As a teacher, you know that calendar skills are important. They help students keep track of time, understand when events happen, and develop a sense of sequencing. In this blog post, we will discuss why calendar practise is often overlooked and detail easy ways you can prioritize calendar practise in your classroom. We will provide examples of how to teach this skill and easy resources you can start using in your classroom today!
Why Aren’t Calendars Taught?
I am going to be real with you right now, it took until my 3rd year of teaching to realise I hadn’t taught reading calendars to my students… I had been teaching for 2 YEARS, and nothing, crickets… Teaching is HARD, and to start with you can’t do it all. I don’t think I even realised I wasn’t teaching it. I just expected the students to know that sort of thing. But you know what, they didn’t. I was continually frustrated that I would ask them to write due dates in their diaries and I had to check every single one to make sure they were on the right date, let alone page in their diary. So, I have learnt from my mistakes. Since then, no matter what the year level and what the curriculum says, I have explicitly taught calendars.
Calendar Practise is Often Overlooked
Teaching Calendar Skills are often overlooked, because it simply doesn’t have a place in the curriculum. If you look through the US Common Core Standards or the Australian Curriculum, reading, interpreting and creating calendars receives little mention! But we still need to teach it, yeah? So where does it fit in when we already have a crowded curriculum?
We Asssume Students Will Just Know How to Read Calendars
We often assume that if students know the days of the week and months of the year, they will know how to apply that knowledge to read calendars. But teaching them the days and months doesn’t teach them features such as leap years, or the difference between the number of days in each month. It doesn’t show them how one week goes into the next week and what the date actually means! I couldn’t count on one hand the number of times I have had a discussion with students about the first day of the month won’t always start on a Monday!
My Favourite Ways to Teach Calendar Practise
Reading calendars is an everyday skill, so practising reading calendars should be happening on a daily basis. No teacher has the time to have a dedicated lesson towards teaching calendars, so activities need to be quick, easy and routine. Here are my three favourite ways that I have found calendar practise can easily be incorporated into your day.
As Part of Your Morning Maths (Morning Meeting)
Have a large calendar on display in your classroom. Refer to the calendar everyday, cross off days or turn cards over. Say the date aloud and get students to copy. Today is “Monday August 1st, 2022” etc. Put special events and birthdays on the calendar. Count the number of days until a special event happens. Talk about what date was it 3 days ago. What will the date be in 5 days. During your quick 5 minute discussion, have students reading and interpreting the calendar as much as you can.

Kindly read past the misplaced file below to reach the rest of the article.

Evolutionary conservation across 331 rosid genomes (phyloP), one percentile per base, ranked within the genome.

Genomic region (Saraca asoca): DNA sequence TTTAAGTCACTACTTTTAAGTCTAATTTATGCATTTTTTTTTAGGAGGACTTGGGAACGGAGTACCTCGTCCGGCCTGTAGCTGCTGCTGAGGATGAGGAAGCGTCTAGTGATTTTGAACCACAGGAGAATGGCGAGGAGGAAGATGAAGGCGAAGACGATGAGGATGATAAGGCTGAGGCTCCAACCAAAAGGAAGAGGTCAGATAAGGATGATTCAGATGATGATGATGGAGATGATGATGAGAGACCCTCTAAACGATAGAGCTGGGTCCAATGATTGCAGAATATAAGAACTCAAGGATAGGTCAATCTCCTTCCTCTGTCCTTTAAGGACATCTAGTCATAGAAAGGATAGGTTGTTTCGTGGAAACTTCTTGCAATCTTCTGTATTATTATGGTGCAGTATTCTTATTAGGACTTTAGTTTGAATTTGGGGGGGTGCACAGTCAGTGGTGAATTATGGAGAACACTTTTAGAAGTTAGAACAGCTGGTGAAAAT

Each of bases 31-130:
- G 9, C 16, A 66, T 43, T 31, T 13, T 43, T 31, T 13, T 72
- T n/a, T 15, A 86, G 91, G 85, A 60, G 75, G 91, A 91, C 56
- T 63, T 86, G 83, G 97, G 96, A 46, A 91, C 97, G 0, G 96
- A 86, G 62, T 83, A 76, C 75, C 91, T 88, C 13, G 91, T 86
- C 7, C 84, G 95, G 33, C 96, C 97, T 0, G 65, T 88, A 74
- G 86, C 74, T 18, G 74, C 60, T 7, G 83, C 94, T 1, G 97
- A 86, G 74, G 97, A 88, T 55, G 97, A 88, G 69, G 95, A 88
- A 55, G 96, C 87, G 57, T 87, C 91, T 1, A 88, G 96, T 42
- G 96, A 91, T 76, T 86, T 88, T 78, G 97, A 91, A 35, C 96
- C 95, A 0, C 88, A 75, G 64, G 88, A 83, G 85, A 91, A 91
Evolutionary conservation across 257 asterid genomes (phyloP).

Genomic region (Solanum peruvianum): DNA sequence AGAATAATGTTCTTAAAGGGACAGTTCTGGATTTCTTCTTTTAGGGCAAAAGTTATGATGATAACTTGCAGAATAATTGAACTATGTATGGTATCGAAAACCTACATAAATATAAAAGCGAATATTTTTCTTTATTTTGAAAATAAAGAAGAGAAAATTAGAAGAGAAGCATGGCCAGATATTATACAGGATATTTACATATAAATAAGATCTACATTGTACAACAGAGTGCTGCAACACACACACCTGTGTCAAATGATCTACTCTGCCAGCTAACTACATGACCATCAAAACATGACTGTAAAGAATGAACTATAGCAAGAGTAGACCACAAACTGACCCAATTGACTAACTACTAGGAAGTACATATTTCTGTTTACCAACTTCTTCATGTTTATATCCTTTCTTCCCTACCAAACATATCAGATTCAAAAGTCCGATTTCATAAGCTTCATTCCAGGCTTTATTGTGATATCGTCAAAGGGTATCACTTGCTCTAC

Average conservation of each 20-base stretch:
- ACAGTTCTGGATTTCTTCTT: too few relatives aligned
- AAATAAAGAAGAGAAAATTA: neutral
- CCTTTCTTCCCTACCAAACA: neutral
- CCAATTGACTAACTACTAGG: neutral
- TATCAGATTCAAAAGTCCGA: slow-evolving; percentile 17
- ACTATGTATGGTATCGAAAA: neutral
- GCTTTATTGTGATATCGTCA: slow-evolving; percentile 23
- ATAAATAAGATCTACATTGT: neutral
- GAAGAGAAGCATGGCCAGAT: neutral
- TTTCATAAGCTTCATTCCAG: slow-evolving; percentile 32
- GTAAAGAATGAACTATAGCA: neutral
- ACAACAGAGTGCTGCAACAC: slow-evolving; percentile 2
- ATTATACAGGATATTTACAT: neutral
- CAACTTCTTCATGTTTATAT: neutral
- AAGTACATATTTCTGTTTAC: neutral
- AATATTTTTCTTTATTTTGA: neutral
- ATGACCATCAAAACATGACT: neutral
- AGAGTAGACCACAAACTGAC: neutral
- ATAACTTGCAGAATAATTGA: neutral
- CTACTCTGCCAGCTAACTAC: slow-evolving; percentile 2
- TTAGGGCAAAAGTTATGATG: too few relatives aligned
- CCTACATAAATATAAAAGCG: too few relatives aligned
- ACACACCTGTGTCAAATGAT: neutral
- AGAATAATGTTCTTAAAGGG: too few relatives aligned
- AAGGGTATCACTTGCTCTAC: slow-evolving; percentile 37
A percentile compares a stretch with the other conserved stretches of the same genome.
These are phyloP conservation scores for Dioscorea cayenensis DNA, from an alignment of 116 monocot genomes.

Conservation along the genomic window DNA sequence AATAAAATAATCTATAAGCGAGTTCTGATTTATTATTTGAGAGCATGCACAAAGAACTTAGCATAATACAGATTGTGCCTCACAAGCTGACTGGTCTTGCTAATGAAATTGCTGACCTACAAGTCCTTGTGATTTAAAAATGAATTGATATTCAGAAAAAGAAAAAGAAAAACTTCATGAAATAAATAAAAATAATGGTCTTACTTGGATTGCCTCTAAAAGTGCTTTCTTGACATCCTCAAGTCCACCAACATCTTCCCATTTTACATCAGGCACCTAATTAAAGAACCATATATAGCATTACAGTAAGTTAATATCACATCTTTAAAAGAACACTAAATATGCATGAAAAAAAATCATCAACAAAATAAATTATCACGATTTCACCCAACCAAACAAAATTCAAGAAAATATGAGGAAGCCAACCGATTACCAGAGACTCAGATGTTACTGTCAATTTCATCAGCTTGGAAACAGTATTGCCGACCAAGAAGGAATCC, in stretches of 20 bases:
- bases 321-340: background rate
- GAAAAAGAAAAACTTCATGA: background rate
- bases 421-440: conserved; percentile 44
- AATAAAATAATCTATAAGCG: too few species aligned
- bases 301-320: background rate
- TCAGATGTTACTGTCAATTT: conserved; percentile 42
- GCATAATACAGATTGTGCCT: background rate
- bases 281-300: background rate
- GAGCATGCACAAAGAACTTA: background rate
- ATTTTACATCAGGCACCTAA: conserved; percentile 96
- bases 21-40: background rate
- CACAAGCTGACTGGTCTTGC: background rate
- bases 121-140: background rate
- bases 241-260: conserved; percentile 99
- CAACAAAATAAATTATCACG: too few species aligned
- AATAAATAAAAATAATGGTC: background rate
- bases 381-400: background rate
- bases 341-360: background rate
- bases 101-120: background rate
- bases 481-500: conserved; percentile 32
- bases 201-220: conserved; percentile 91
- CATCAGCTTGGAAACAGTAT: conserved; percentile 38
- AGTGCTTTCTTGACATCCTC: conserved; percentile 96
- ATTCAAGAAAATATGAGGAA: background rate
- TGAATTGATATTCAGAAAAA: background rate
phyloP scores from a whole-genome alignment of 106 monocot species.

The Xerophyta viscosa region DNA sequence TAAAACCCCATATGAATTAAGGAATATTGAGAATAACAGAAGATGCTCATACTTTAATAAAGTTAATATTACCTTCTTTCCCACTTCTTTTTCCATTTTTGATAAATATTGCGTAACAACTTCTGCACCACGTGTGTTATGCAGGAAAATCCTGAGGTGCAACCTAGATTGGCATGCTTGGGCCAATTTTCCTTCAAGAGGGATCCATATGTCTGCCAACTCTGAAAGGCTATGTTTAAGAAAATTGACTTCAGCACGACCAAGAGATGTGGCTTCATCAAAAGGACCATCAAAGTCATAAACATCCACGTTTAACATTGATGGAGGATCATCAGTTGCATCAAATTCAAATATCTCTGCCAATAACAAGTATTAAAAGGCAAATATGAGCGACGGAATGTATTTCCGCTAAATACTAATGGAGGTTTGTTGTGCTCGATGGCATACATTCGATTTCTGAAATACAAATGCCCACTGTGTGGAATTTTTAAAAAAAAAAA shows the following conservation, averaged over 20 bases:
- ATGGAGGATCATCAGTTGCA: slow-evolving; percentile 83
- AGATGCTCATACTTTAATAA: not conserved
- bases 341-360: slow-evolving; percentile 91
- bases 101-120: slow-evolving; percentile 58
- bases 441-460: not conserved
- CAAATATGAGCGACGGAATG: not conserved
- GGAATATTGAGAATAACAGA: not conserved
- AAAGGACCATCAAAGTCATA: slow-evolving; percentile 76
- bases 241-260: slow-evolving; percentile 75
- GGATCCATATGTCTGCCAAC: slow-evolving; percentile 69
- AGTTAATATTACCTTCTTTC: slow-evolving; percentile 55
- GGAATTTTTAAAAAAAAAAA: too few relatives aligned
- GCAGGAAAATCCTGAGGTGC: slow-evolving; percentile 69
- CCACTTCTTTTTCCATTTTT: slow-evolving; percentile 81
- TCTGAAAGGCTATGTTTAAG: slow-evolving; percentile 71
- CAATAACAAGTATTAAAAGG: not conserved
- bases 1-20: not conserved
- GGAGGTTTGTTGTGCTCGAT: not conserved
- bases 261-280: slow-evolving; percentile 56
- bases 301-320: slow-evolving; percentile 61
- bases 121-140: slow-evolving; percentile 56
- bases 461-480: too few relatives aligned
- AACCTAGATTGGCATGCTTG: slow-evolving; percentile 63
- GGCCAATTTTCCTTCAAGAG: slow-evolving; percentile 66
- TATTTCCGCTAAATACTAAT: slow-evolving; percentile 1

Read more about my Morning Maths routine.
Don’t have a lot of space in your classroom for calendar to be displayed? Download my FREE Daily Calendar Posters resource. Print all pages in A3 to make it easier to read!
Have Students Write the Date on Their Work
It sounds simple, but how many times do we stamp the work or tell the students not to worry about putting the date in their workbooks or on worksheets. Make it a priority. Write the day out in words and shorthand everyday on the board. Don’t accept work unless it has students name and date on it. Emphasise this skill right from the start and they will catch on quickly.
Use Calendars to Record a Daily Task
Use a blank calendar for students to write on and record a daily task in the classroom.
You could record:
- Classroom special events including birthdays
- Recording a word of the day
- Answering a maths problem of the day
- Countdown Calendar
- Advent Calendar
- Kindness Calendar
- Daily feeling
- As a gratitude journal
Teach students to get into the habit of coming in from recess or lunch and getting out their calendar straight away to record their daily task.
These blank calendar templates are the perfect templates or any year level and any year. Including both a Northern and Southern Hemipshere version, they are not dated so can be used any year. For younger students, simply date the worksheet before photocopying for each child. You can download this featured product in my store or on Teachers Pay Teachers.
Like the idea of doing a check in every month to see how students understanding of Calendars is growing? These Calendar Worksheets are perfect for you! Including an easy and more challenging worksheet as a well as an extension worksheet. Differentiate with ease, the perfect 15 minute task to do once a week! Best thing yet, you will receive a FREE update EVERY YEAR!
Here’s what other teachers are saying about this pack:
⭐️⭐️⭐️⭐️⭐️ “Probably one of my favorite resources!! Can’t believe it keeps updating so I can continue to use it. Very good calendar practice for my kids.”
⭐️⭐️⭐️⭐️⭐️ “This product has become essential in my morning calendar routine for my higher functioning students. I can’t wait until the next portion is brought out and I can introduce it to my students for the next school year.”
⭐️⭐️⭐️⭐️⭐️ “this is such a great support for my struggling math students–thank you for consistently updating your product!”
Download the Northern Hemisphere (July to July) version
Download the Southern Hemisphere (Calendar Year) version
Don’t forget to download my FREE Calendar Display, perfect for any year level!